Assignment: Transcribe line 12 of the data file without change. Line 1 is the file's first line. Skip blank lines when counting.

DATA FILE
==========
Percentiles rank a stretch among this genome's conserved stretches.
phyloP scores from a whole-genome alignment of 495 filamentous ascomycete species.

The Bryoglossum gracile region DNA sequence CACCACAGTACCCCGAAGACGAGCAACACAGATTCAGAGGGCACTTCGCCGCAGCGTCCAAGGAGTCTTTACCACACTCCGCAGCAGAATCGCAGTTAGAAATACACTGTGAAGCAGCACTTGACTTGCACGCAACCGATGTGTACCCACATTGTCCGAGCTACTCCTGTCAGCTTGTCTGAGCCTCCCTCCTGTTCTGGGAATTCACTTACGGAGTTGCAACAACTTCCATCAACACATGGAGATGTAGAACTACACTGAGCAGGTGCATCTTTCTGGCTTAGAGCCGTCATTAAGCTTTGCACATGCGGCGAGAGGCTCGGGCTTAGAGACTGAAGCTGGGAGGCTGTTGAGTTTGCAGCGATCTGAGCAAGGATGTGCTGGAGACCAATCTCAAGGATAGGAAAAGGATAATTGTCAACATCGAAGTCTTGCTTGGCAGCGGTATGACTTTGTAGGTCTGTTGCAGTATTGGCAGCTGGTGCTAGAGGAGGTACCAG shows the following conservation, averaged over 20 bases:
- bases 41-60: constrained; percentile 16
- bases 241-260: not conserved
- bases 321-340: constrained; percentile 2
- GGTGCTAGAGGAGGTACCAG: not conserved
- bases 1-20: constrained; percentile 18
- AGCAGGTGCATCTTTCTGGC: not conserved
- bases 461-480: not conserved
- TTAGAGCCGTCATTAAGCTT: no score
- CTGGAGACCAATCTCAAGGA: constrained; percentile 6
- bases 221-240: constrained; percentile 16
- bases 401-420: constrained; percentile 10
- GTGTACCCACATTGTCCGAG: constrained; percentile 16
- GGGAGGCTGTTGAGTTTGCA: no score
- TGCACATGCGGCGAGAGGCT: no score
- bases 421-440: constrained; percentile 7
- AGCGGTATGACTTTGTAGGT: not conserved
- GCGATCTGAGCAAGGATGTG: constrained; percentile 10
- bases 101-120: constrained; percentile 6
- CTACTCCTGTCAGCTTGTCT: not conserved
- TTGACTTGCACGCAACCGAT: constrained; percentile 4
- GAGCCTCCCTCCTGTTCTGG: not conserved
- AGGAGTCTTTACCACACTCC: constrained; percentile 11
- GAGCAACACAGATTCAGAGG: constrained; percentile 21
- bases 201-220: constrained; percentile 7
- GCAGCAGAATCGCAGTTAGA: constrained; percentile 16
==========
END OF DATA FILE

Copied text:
- CTGGAGACCAATCTCAAGGA: constrained; percentile 6